Password Sniffer Console is a command line tool which scans network traffic for email, web and FTP logins, displaying any user names and passwords it detects.

The program uses the packet capture library Winpcap to access your network traffic. This comes bundled with Password Sniffer Console, so you don't have to install it beforehand. (The developer says Windows 8 users should install Winpcap manually. This wasn't necessary for us, but if you have problems then they explain more here.)

The setup program will by default install adware on your system, but this is easily avoided. Either clear the "Install Downloader" checkbox on the "Choose Components" screen, or just click "Decline" as usual when the various "offers" are displayed.

Launch Password Sniffer Console and it displays your network adapters, asking you which one you'd like to monitor. This isn't always straightforward - would you know whether to choose "Microsoft :: \Device\NPF_{1489D877-353A-47EA-A24C-5CB99E668CD7}" or "Microsoft :: \Device\NPF_{EA3F10EE-12C5-4CA7-B7FA-2BB12A9B2EBA}"? - but it's the only step you have to take.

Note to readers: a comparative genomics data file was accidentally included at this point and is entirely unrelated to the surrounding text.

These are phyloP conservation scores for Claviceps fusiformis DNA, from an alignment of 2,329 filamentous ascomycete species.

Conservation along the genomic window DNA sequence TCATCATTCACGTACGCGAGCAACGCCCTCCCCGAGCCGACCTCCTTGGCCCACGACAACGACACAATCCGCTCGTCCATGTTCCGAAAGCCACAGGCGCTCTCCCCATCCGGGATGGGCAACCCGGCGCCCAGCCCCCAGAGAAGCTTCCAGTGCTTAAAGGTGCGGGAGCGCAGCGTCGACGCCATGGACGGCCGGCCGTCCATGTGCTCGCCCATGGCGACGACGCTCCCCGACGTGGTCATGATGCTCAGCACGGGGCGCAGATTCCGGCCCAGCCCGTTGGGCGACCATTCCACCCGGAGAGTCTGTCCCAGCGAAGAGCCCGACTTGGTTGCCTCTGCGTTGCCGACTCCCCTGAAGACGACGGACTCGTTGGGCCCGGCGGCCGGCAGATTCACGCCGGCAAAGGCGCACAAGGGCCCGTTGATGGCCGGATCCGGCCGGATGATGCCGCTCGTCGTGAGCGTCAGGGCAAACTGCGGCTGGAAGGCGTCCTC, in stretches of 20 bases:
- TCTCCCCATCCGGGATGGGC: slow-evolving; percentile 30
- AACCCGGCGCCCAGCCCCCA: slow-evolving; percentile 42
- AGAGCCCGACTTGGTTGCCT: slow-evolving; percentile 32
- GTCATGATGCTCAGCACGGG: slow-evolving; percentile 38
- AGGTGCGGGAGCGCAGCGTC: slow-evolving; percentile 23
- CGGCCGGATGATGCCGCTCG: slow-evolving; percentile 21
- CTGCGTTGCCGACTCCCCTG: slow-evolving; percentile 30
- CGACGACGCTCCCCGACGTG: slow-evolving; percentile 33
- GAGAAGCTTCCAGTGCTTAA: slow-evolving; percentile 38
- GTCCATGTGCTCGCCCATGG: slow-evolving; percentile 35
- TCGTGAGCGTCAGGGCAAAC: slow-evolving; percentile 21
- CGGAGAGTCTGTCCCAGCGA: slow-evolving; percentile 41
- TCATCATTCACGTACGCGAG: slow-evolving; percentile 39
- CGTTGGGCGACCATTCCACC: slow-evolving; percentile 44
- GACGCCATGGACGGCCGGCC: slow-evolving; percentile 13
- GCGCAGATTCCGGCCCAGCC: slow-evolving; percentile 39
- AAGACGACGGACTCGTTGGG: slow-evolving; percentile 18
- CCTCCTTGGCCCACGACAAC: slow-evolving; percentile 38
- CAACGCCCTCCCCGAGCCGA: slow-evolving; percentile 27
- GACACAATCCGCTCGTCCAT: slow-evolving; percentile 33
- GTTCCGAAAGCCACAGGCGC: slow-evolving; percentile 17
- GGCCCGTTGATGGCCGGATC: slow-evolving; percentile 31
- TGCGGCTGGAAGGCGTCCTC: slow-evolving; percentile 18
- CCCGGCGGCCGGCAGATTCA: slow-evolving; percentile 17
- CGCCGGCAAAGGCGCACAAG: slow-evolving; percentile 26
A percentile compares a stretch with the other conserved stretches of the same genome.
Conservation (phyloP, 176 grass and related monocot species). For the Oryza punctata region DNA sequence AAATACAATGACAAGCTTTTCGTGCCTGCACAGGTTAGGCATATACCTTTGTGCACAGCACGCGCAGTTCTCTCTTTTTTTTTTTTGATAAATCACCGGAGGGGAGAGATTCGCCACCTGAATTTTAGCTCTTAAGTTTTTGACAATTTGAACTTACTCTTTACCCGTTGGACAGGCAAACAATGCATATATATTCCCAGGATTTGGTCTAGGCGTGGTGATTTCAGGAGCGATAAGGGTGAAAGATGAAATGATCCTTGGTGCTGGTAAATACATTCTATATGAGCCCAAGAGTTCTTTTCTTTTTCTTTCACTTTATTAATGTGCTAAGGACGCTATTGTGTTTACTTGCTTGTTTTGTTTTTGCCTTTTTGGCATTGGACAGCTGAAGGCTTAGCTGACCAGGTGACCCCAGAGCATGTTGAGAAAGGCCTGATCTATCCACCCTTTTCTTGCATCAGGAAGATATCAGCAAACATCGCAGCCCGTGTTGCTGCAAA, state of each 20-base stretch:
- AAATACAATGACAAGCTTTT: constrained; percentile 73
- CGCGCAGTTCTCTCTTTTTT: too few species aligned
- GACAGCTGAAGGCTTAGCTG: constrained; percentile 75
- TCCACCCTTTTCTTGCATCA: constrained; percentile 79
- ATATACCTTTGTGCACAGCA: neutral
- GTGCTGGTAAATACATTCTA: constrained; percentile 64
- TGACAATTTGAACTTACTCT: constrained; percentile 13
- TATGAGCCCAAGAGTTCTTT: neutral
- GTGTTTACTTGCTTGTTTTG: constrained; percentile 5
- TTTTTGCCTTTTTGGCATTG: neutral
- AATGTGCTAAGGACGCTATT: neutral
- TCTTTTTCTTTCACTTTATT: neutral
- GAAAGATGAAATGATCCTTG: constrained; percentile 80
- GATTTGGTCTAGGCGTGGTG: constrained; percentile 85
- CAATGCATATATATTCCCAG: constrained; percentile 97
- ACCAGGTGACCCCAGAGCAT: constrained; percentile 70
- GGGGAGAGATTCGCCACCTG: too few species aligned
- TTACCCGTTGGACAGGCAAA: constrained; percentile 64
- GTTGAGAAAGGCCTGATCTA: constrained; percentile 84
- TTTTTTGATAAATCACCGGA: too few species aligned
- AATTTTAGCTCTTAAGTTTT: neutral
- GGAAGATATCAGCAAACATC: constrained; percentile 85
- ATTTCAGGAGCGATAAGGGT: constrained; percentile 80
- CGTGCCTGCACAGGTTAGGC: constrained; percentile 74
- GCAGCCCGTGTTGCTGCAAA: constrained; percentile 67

Once you've chosen a network device, Password Sniffer Console monitors its traffic, looking for email, web or FTP logins.

If something is spotted then any details are displayed. We ran Outlook, for example, and the program displayed a "Got Password" alert, with the password type (POP3), the IP address of the web server, the port, the user name and password.

What Password Sniffer Console won't do is capture or save passwords to a file, at least not in any straightforward way. That seems a shame, especially as it's so easy to do.

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If you've forgotten the password for a web/ email/ FTP account then Password Sniffer Console should be able to reveal it, but the awkward console-based interface means it's not as easy as it could be.